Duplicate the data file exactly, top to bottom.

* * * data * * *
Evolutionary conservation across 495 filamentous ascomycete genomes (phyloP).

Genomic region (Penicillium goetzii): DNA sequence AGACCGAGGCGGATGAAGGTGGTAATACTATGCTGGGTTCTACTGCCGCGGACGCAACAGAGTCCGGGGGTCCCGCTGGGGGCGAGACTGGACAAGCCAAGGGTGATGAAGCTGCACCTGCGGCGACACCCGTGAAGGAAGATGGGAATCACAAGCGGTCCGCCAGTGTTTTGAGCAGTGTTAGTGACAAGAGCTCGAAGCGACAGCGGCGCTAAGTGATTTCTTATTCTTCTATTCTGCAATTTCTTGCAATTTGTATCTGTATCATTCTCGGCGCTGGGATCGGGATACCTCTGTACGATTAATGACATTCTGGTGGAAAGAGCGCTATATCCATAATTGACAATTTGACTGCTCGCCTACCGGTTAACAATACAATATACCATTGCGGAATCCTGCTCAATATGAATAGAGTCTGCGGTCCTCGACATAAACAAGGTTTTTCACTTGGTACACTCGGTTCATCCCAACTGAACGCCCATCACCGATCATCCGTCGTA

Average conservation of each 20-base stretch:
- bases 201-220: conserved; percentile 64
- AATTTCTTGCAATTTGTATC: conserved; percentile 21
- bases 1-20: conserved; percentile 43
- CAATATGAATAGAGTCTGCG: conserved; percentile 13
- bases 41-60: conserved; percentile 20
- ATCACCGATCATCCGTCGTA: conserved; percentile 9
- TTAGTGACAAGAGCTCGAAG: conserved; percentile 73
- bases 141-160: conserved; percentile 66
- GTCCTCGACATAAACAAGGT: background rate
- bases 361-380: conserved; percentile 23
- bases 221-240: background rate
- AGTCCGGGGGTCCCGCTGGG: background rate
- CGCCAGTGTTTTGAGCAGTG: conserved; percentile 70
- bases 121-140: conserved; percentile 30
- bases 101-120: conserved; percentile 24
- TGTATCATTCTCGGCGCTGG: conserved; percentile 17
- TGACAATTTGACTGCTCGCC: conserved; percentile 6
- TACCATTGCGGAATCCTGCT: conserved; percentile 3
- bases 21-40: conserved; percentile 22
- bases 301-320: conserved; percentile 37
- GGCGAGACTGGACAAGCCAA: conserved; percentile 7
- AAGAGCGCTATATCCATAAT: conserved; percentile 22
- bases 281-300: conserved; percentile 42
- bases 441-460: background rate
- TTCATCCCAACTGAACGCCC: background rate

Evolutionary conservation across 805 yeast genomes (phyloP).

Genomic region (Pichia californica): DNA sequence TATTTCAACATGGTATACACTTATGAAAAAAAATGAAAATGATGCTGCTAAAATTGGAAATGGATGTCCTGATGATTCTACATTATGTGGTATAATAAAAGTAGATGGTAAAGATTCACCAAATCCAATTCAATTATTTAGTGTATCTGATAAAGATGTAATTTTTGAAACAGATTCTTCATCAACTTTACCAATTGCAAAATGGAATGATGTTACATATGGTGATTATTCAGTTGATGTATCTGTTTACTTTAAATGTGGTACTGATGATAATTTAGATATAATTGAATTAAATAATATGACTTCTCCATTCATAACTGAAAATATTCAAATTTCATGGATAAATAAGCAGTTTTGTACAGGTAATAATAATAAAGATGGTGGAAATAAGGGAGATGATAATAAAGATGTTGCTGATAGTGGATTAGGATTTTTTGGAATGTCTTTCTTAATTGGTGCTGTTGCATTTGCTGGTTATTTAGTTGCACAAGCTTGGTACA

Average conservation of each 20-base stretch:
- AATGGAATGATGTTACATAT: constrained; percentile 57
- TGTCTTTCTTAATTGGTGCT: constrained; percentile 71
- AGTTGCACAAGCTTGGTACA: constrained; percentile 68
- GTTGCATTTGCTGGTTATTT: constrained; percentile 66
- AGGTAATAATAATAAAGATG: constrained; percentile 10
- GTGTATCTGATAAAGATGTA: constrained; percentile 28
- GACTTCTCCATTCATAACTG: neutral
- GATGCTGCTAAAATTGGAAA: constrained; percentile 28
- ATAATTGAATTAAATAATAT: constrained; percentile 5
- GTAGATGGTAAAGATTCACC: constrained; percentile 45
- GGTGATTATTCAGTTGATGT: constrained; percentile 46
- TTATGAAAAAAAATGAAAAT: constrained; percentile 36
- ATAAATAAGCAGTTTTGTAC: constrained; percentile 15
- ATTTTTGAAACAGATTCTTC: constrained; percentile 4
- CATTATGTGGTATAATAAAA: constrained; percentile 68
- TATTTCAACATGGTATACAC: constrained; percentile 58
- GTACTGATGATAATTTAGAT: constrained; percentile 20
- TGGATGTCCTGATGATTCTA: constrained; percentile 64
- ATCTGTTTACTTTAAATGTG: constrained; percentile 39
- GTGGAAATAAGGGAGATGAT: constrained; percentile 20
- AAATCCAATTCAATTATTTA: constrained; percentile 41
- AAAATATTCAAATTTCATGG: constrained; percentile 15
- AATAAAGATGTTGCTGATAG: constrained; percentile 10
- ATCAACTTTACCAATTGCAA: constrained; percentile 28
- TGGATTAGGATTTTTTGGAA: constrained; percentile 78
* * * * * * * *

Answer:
Evolutionary conservation across 495 filamentous ascomycete genomes (phyloP).

Genomic region (Penicillium goetzii): DNA sequence AGACCGAGGCGGATGAAGGTGGTAATACTATGCTGGGTTCTACTGCCGCGGACGCAACAGAGTCCGGGGGTCCCGCTGGGGGCGAGACTGGACAAGCCAAGGGTGATGAAGCTGCACCTGCGGCGACACCCGTGAAGGAAGATGGGAATCACAAGCGGTCCGCCAGTGTTTTGAGCAGTGTTAGTGACAAGAGCTCGAAGCGACAGCGGCGCTAAGTGATTTCTTATTCTTCTATTCTGCAATTTCTTGCAATTTGTATCTGTATCATTCTCGGCGCTGGGATCGGGATACCTCTGTACGATTAATGACATTCTGGTGGAAAGAGCGCTATATCCATAATTGACAATTTGACTGCTCGCCTACCGGTTAACAATACAATATACCATTGCGGAATCCTGCTCAATATGAATAGAGTCTGCGGTCCTCGACATAAACAAGGTTTTTCACTTGGTACACTCGGTTCATCCCAACTGAACGCCCATCACCGATCATCCGTCGTA

Average conservation of each 20-base stretch:
- bases 201-220: conserved; percentile 64
- AATTTCTTGCAATTTGTATC: conserved; percentile 21
- bases 1-20: conserved; percentile 43
- CAATATGAATAGAGTCTGCG: conserved; percentile 13
- bases 41-60: conserved; percentile 20
- ATCACCGATCATCCGTCGTA: conserved; percentile 9
- TTAGTGACAAGAGCTCGAAG: conserved; percentile 73
- bases 141-160: conserved; percentile 66
- GTCCTCGACATAAACAAGGT: background rate
- bases 361-380: conserved; percentile 23
- bases 221-240: background rate
- AGTCCGGGGGTCCCGCTGGG: background rate
- CGCCAGTGTTTTGAGCAGTG: conserved; percentile 70
- bases 121-140: conserved; percentile 30
- bases 101-120: conserved; percentile 24
- TGTATCATTCTCGGCGCTGG: conserved; percentile 17
- TGACAATTTGACTGCTCGCC: conserved; percentile 6
- TACCATTGCGGAATCCTGCT: conserved; percentile 3
- bases 21-40: conserved; percentile 22
- bases 301-320: conserved; percentile 37
- GGCGAGACTGGACAAGCCAA: conserved; percentile 7
- AAGAGCGCTATATCCATAAT: conserved; percentile 22
- bases 281-300: conserved; percentile 42
- bases 441-460: background rate
- TTCATCCCAACTGAACGCCC: background rate

Evolutionary conservation across 805 yeast genomes (phyloP).

Genomic region (Pichia californica): DNA sequence TATTTCAACATGGTATACACTTATGAAAAAAAATGAAAATGATGCTGCTAAAATTGGAAATGGATGTCCTGATGATTCTACATTATGTGGTATAATAAAAGTAGATGGTAAAGATTCACCAAATCCAATTCAATTATTTAGTGTATCTGATAAAGATGTAATTTTTGAAACAGATTCTTCATCAACTTTACCAATTGCAAAATGGAATGATGTTACATATGGTGATTATTCAGTTGATGTATCTGTTTACTTTAAATGTGGTACTGATGATAATTTAGATATAATTGAATTAAATAATATGACTTCTCCATTCATAACTGAAAATATTCAAATTTCATGGATAAATAAGCAGTTTTGTACAGGTAATAATAATAAAGATGGTGGAAATAAGGGAGATGATAATAAAGATGTTGCTGATAGTGGATTAGGATTTTTTGGAATGTCTTTCTTAATTGGTGCTGTTGCATTTGCTGGTTATTTAGTTGCACAAGCTTGGTACA

Average conservation of each 20-base stretch:
- AATGGAATGATGTTACATAT: constrained; percentile 57
- TGTCTTTCTTAATTGGTGCT: constrained; percentile 71
- AGTTGCACAAGCTTGGTACA: constrained; percentile 68
- GTTGCATTTGCTGGTTATTT: constrained; percentile 66
- AGGTAATAATAATAAAGATG: constrained; percentile 10
- GTGTATCTGATAAAGATGTA: constrained; percentile 28
- GACTTCTCCATTCATAACTG: neutral
- GATGCTGCTAAAATTGGAAA: constrained; percentile 28
- ATAATTGAATTAAATAATAT: constrained; percentile 5
- GTAGATGGTAAAGATTCACC: constrained; percentile 45
- GGTGATTATTCAGTTGATGT: constrained; percentile 46
- TTATGAAAAAAAATGAAAAT: constrained; percentile 36
- ATAAATAAGCAGTTTTGTAC: constrained; percentile 15
- ATTTTTGAAACAGATTCTTC: constrained; percentile 4
- CATTATGTGGTATAATAAAA: constrained; percentile 68
- TATTTCAACATGGTATACAC: constrained; percentile 58
- GTACTGATGATAATTTAGAT: constrained; percentile 20
- TGGATGTCCTGATGATTCTA: constrained; percentile 64
- ATCTGTTTACTTTAAATGTG: constrained; percentile 39
- GTGGAAATAAGGGAGATGAT: constrained; percentile 20
- AAATCCAATTCAATTATTTA: constrained; percentile 41
- AAAATATTCAAATTTCATGG: constrained; percentile 15
- AATAAAGATGTTGCTGATAG: constrained; percentile 10
- ATCAACTTTACCAATTGCAA: constrained; percentile 28
- TGGATTAGGATTTTTTGGAA: constrained; percentile 78